Why Your Workforce Should Not Be Debating Roseanne’s Demise!

By Robert G. Chadwick, Jr, Managing Member, Seltzer Chadwick Soefje & Ladik, PLLC.

The cancellation of the ABC comedy series Roseanne in the wake of allegedly racist tweets by the show’s star, Roseanne Barr, is undoubtedly a hot topic of debate across America. On one side of the debate are those who subscribe to the view ABC did the right thing. On the other side of the debate are those who believe ABC acted precipitously.

So, why should such debates be avoided in the workplace?  The simple answer is the debates may be cited as part of a charge or lawsuit alleging race discrimination or harassment under Title VII of the Civil Rights of 1964 (“Title VII”), the Civil Rights Act of 1866 or state or local law.

To illustrate this point, consider the debate which continues today regarding the 1995 murder trial of O.J. Simpson. Workplace remarks stemming from such debate are still cited as evidence in cases alleging race discrimination or harassment in employment. In Chattman v. Toho Tanex America, Inc., 686 F.3d 339 (6th Cir. 2012), for example, the claim that a human resources manager was racially biased included a joke as to O.J. Simpson’s innocence. A racially-charged disagreement as to the O.J. Simpson verdict was also at the heart of a race discrimination claim in Campbell v. Hamilton County, 2001 WL 1322785 (6th Cir. Oct. 17, 2001).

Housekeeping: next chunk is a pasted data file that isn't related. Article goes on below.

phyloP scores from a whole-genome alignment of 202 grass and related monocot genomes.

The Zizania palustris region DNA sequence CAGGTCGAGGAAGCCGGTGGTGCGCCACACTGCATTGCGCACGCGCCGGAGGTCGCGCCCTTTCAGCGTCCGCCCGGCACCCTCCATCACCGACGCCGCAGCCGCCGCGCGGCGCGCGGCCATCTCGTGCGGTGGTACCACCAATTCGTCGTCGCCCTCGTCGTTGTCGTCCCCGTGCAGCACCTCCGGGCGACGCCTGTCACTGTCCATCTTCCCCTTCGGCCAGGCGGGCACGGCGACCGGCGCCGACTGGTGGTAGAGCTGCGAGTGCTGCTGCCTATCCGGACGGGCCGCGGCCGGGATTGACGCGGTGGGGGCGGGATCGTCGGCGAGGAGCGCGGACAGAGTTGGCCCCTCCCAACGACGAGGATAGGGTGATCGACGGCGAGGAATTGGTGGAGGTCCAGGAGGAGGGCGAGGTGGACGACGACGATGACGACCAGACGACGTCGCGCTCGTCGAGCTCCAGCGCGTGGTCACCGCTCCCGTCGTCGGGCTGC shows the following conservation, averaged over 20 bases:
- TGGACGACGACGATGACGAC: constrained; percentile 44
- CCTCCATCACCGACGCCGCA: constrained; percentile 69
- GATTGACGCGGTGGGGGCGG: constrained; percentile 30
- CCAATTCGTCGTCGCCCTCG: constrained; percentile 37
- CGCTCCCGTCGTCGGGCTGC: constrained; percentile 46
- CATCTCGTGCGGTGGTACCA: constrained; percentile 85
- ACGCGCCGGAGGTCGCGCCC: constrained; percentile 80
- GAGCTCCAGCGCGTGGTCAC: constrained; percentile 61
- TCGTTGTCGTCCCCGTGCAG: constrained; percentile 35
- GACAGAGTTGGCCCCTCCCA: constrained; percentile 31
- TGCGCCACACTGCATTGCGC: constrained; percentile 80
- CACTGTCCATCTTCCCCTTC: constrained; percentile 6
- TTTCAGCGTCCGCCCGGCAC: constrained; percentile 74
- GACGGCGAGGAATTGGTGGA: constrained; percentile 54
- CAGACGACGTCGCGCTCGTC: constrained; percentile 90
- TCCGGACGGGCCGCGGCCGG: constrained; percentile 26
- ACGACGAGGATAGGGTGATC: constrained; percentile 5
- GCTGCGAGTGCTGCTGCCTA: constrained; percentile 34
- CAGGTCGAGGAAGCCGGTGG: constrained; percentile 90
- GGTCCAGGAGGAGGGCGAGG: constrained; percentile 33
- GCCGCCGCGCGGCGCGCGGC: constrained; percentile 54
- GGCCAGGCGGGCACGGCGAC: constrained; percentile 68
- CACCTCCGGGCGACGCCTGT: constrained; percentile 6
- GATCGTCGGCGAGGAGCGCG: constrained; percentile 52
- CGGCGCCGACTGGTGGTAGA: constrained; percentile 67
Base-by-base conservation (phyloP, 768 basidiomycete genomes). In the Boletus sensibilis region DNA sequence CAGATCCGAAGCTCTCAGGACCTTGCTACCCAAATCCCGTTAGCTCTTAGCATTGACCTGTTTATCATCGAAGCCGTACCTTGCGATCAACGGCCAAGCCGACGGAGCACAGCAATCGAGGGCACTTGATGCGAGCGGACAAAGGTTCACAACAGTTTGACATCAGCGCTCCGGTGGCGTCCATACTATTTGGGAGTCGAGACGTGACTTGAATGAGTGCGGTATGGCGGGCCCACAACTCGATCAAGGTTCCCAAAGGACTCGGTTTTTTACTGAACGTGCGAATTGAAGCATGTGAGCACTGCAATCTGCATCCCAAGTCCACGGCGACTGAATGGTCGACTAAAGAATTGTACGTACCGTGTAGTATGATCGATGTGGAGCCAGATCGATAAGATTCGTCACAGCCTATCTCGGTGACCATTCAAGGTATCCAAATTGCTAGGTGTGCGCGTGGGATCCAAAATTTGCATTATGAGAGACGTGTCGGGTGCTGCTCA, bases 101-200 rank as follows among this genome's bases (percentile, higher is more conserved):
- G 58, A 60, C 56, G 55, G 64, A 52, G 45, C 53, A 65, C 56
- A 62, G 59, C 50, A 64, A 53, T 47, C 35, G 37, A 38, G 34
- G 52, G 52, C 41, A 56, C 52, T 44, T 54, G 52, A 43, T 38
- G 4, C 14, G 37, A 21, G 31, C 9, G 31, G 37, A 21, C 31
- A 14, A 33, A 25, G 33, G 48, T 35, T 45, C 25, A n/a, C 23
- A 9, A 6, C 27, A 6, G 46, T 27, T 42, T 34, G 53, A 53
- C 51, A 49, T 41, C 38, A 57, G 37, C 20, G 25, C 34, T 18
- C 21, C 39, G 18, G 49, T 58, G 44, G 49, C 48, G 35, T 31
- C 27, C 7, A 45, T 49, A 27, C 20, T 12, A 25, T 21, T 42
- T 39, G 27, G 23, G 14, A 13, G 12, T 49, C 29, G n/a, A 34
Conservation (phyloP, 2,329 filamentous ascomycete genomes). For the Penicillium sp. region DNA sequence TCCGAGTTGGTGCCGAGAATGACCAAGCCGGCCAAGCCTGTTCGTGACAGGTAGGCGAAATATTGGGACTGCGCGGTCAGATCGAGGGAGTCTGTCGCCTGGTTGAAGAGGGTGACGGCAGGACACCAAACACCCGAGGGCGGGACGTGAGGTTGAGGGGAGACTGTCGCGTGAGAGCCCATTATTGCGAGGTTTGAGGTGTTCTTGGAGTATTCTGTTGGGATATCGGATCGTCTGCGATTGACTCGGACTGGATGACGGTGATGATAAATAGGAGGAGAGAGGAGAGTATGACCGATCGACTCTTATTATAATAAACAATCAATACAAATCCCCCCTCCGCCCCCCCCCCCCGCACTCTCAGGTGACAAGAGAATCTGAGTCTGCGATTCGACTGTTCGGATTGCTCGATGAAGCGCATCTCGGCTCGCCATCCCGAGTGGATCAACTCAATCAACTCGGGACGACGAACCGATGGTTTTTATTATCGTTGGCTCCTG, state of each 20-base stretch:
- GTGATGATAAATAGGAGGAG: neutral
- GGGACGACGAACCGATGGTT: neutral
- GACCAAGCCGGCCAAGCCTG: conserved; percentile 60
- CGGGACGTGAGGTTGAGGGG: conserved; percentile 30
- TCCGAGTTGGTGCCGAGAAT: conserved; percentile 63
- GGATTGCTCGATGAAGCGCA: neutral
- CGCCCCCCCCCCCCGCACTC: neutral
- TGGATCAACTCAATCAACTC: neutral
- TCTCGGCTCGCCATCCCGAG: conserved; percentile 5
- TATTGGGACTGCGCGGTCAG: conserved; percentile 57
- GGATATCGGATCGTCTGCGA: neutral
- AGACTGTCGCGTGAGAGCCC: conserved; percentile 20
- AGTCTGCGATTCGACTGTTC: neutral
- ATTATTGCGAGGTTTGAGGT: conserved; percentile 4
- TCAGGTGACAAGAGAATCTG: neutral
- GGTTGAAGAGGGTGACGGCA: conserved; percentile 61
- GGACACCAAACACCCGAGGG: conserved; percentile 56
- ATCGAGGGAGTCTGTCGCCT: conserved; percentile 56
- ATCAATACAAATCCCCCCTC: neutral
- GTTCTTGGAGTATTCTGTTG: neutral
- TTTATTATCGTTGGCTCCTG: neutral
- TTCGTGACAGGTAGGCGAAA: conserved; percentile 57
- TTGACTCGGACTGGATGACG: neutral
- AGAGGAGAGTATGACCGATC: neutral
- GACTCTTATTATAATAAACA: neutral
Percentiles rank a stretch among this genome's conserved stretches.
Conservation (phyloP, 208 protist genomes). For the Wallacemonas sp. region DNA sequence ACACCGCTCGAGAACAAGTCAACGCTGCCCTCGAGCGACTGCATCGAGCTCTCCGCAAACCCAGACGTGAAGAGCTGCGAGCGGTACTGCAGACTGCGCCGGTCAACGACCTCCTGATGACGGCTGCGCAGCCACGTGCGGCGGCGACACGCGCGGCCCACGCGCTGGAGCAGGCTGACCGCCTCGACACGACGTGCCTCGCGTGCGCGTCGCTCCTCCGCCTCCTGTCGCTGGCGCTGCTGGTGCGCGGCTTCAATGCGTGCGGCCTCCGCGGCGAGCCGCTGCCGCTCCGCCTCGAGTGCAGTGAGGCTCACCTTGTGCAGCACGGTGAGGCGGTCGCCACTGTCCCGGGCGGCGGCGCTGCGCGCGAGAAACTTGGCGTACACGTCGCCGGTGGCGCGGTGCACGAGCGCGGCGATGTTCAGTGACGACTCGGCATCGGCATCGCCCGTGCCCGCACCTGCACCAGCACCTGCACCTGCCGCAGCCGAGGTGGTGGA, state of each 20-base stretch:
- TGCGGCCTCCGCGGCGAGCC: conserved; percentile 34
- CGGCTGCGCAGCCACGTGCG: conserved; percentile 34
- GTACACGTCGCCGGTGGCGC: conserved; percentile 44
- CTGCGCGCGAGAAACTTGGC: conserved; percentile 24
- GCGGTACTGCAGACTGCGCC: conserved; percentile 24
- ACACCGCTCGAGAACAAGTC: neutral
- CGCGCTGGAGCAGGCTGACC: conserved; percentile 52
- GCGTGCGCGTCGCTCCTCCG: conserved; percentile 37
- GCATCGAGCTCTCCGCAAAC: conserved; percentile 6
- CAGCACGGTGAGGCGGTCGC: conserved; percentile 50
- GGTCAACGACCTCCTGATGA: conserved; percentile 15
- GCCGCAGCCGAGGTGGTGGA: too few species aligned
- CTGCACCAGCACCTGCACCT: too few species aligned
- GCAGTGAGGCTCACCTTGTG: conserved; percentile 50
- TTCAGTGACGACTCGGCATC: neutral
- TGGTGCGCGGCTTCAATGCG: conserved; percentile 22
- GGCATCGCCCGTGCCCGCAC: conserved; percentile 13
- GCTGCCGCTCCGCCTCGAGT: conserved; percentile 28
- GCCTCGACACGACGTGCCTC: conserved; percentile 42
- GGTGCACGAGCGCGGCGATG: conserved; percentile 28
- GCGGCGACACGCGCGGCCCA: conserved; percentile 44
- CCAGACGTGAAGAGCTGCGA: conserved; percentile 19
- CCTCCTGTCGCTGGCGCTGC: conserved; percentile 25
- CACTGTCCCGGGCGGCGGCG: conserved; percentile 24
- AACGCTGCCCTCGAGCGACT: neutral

Other racially-charged debates have been referenced in race discrimination cases. In David v. Trugreen Partnership, Ltd., 1999 WL 288686 (N.D. Tex. May 5, 1999), it was a debate regarding the trial of police officers who had allegedly beaten Rodney King. In Neal v. Whole Foods Market Company, Inc.,  2018 WL 2219362 (E.D.La. May 15, 2018), it was a discussion regarding Bill Cosby’s alleged sexual misconduct.

To be sure, not all remarks made during a racially-charged debate will support a claim of race bias. As many employers already know, however, even frivolous lawsuits cost money to defend.

Especially as to a newsworthy racially-charged debate, such as the cancellation of Roseanne, the urge to take a side can be overwhelming.  Where the debate spills into the workplace, however, the risk to an employer is a costly claim or litigation.  Employer inaction or acquiescence only increases this risk.

Prudent risk management thus dictates that an employer include debates rooted in race amongst prohibited activities in the workplace. Better yet, such a prohibition should be part of the employer’s discrimination and harassment training program.

Photo credit:  Stand-Up Sucks, LLC

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State-Specific Harassment Prevention Mandates: The Emerging Reality For Multi-State Employers

By Robert G. Chadwick, Jr, Managing Member, Seltzer Chadwick Soefje & Ladik, PLLC.

For more than thirty years, sexual harassment has been a recognized form of discrimination prohibited by federal and state employment discrimination laws. Prudent employers have thus long recognized written policies and training to be essential risk management tools for combating sexual harassment in the workplace.

Recently, the effectiveness of employer policies and training has come into question. A June 2016 Report of the EEOC Select Task Force on the Study of Harassment in the Workplace noted: “Much of the training done over the last 30 years has not worked as a prevention tool—it’s been too focused on simply avoiding legal liability.”

Although the June 2016 EEOC Report set forth only recommendations for effective sexual harassment training, some state legislatures have gone further.  On April 12, 2018, New York joined California, Connecticut, and Maine in prescribing sexual harassment prevention measures which must be undertaken by private employers.